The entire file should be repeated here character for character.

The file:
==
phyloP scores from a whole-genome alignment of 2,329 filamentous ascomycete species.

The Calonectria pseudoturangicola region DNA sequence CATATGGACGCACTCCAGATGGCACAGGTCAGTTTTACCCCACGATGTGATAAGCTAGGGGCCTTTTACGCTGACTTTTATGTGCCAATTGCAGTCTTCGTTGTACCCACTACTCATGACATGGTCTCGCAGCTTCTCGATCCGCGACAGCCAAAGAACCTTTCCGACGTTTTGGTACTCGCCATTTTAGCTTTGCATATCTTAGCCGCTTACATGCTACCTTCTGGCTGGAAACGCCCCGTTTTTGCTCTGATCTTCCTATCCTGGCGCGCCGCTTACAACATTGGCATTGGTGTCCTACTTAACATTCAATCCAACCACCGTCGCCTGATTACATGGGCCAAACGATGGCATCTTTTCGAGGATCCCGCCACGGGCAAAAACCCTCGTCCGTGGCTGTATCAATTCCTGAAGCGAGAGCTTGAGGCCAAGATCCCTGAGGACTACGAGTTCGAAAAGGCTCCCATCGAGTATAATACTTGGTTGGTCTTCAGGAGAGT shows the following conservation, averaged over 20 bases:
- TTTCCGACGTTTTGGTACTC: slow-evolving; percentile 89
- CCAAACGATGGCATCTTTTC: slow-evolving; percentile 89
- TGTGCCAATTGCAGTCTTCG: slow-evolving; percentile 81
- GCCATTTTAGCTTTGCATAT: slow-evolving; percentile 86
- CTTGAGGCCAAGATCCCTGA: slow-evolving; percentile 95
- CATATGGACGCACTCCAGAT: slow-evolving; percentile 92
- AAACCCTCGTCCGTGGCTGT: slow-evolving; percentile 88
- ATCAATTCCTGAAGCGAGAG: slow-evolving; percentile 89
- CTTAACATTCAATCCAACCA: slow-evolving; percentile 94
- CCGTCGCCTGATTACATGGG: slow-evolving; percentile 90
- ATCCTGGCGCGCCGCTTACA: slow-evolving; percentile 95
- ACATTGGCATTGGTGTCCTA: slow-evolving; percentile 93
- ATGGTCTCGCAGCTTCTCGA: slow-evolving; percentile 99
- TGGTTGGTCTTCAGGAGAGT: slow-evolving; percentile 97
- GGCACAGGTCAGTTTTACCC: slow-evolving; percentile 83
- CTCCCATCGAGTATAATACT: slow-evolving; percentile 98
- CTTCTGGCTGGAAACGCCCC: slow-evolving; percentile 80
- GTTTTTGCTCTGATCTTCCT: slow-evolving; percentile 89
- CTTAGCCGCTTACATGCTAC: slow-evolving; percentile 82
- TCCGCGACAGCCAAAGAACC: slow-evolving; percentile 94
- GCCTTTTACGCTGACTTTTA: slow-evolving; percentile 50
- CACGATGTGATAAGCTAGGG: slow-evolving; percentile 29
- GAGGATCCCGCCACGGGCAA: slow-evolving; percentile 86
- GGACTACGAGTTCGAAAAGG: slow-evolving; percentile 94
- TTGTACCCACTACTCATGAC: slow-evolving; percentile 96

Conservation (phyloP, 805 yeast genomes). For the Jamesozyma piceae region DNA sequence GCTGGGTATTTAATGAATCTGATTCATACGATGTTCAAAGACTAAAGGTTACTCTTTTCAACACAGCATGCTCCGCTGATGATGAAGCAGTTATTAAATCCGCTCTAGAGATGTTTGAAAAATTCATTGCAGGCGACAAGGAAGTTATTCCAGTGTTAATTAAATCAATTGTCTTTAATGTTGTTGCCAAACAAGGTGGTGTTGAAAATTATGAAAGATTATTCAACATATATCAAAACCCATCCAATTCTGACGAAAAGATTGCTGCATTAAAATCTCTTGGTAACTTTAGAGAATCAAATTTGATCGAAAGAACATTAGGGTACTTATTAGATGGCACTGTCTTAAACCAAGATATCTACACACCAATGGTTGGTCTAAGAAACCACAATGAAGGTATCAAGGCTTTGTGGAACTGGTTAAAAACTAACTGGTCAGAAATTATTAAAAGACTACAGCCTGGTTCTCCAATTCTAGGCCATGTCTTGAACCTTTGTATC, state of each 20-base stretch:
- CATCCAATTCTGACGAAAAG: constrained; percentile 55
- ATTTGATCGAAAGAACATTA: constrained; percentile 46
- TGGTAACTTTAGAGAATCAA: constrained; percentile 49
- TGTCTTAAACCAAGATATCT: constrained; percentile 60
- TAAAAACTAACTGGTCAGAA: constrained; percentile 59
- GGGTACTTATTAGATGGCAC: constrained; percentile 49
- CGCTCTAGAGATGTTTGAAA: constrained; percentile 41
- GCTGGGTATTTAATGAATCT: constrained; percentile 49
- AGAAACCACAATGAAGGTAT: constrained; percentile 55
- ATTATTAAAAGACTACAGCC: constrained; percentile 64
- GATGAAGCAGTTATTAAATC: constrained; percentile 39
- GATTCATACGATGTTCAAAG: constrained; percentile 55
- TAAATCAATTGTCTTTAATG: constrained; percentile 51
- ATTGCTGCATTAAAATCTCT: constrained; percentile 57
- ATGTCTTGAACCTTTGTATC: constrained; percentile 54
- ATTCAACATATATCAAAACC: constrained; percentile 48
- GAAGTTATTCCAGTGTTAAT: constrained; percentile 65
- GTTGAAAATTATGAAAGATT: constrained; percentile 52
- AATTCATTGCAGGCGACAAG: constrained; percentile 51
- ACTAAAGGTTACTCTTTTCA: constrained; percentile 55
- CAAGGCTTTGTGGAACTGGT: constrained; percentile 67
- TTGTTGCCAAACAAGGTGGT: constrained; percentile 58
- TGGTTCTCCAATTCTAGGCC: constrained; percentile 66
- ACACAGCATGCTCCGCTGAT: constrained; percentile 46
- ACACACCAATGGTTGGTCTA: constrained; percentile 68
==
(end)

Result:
phyloP scores from a whole-genome alignment of 2,329 filamentous ascomycete species.

The Calonectria pseudoturangicola region DNA sequence CATATGGACGCACTCCAGATGGCACAGGTCAGTTTTACCCCACGATGTGATAAGCTAGGGGCCTTTTACGCTGACTTTTATGTGCCAATTGCAGTCTTCGTTGTACCCACTACTCATGACATGGTCTCGCAGCTTCTCGATCCGCGACAGCCAAAGAACCTTTCCGACGTTTTGGTACTCGCCATTTTAGCTTTGCATATCTTAGCCGCTTACATGCTACCTTCTGGCTGGAAACGCCCCGTTTTTGCTCTGATCTTCCTATCCTGGCGCGCCGCTTACAACATTGGCATTGGTGTCCTACTTAACATTCAATCCAACCACCGTCGCCTGATTACATGGGCCAAACGATGGCATCTTTTCGAGGATCCCGCCACGGGCAAAAACCCTCGTCCGTGGCTGTATCAATTCCTGAAGCGAGAGCTTGAGGCCAAGATCCCTGAGGACTACGAGTTCGAAAAGGCTCCCATCGAGTATAATACTTGGTTGGTCTTCAGGAGAGT shows the following conservation, averaged over 20 bases:
- TTTCCGACGTTTTGGTACTC: slow-evolving; percentile 89
- CCAAACGATGGCATCTTTTC: slow-evolving; percentile 89
- TGTGCCAATTGCAGTCTTCG: slow-evolving; percentile 81
- GCCATTTTAGCTTTGCATAT: slow-evolving; percentile 86
- CTTGAGGCCAAGATCCCTGA: slow-evolving; percentile 95
- CATATGGACGCACTCCAGAT: slow-evolving; percentile 92
- AAACCCTCGTCCGTGGCTGT: slow-evolving; percentile 88
- ATCAATTCCTGAAGCGAGAG: slow-evolving; percentile 89
- CTTAACATTCAATCCAACCA: slow-evolving; percentile 94
- CCGTCGCCTGATTACATGGG: slow-evolving; percentile 90
- ATCCTGGCGCGCCGCTTACA: slow-evolving; percentile 95
- ACATTGGCATTGGTGTCCTA: slow-evolving; percentile 93
- ATGGTCTCGCAGCTTCTCGA: slow-evolving; percentile 99
- TGGTTGGTCTTCAGGAGAGT: slow-evolving; percentile 97
- GGCACAGGTCAGTTTTACCC: slow-evolving; percentile 83
- CTCCCATCGAGTATAATACT: slow-evolving; percentile 98
- CTTCTGGCTGGAAACGCCCC: slow-evolving; percentile 80
- GTTTTTGCTCTGATCTTCCT: slow-evolving; percentile 89
- CTTAGCCGCTTACATGCTAC: slow-evolving; percentile 82
- TCCGCGACAGCCAAAGAACC: slow-evolving; percentile 94
- GCCTTTTACGCTGACTTTTA: slow-evolving; percentile 50
- CACGATGTGATAAGCTAGGG: slow-evolving; percentile 29
- GAGGATCCCGCCACGGGCAA: slow-evolving; percentile 86
- GGACTACGAGTTCGAAAAGG: slow-evolving; percentile 94
- TTGTACCCACTACTCATGAC: slow-evolving; percentile 96

Conservation (phyloP, 805 yeast genomes). For the Jamesozyma piceae region DNA sequence GCTGGGTATTTAATGAATCTGATTCATACGATGTTCAAAGACTAAAGGTTACTCTTTTCAACACAGCATGCTCCGCTGATGATGAAGCAGTTATTAAATCCGCTCTAGAGATGTTTGAAAAATTCATTGCAGGCGACAAGGAAGTTATTCCAGTGTTAATTAAATCAATTGTCTTTAATGTTGTTGCCAAACAAGGTGGTGTTGAAAATTATGAAAGATTATTCAACATATATCAAAACCCATCCAATTCTGACGAAAAGATTGCTGCATTAAAATCTCTTGGTAACTTTAGAGAATCAAATTTGATCGAAAGAACATTAGGGTACTTATTAGATGGCACTGTCTTAAACCAAGATATCTACACACCAATGGTTGGTCTAAGAAACCACAATGAAGGTATCAAGGCTTTGTGGAACTGGTTAAAAACTAACTGGTCAGAAATTATTAAAAGACTACAGCCTGGTTCTCCAATTCTAGGCCATGTCTTGAACCTTTGTATC, state of each 20-base stretch:
- CATCCAATTCTGACGAAAAG: constrained; percentile 55
- ATTTGATCGAAAGAACATTA: constrained; percentile 46
- TGGTAACTTTAGAGAATCAA: constrained; percentile 49
- TGTCTTAAACCAAGATATCT: constrained; percentile 60
- TAAAAACTAACTGGTCAGAA: constrained; percentile 59
- GGGTACTTATTAGATGGCAC: constrained; percentile 49
- CGCTCTAGAGATGTTTGAAA: constrained; percentile 41
- GCTGGGTATTTAATGAATCT: constrained; percentile 49
- AGAAACCACAATGAAGGTAT: constrained; percentile 55
- ATTATTAAAAGACTACAGCC: constrained; percentile 64
- GATGAAGCAGTTATTAAATC: constrained; percentile 39
- GATTCATACGATGTTCAAAG: constrained; percentile 55
- TAAATCAATTGTCTTTAATG: constrained; percentile 51
- ATTGCTGCATTAAAATCTCT: constrained; percentile 57
- ATGTCTTGAACCTTTGTATC: constrained; percentile 54
- ATTCAACATATATCAAAACC: constrained; percentile 48
- GAAGTTATTCCAGTGTTAAT: constrained; percentile 65
- GTTGAAAATTATGAAAGATT: constrained; percentile 52
- AATTCATTGCAGGCGACAAG: constrained; percentile 51
- ACTAAAGGTTACTCTTTTCA: constrained; percentile 55
- CAAGGCTTTGTGGAACTGGT: constrained; percentile 67
- TTGTTGCCAAACAAGGTGGT: constrained; percentile 58
- TGGTTCTCCAATTCTAGGCC: constrained; percentile 66
- ACACAGCATGCTCCGCTGAT: constrained; percentile 46
- ACACACCAATGGTTGGTCTA: constrained; percentile 68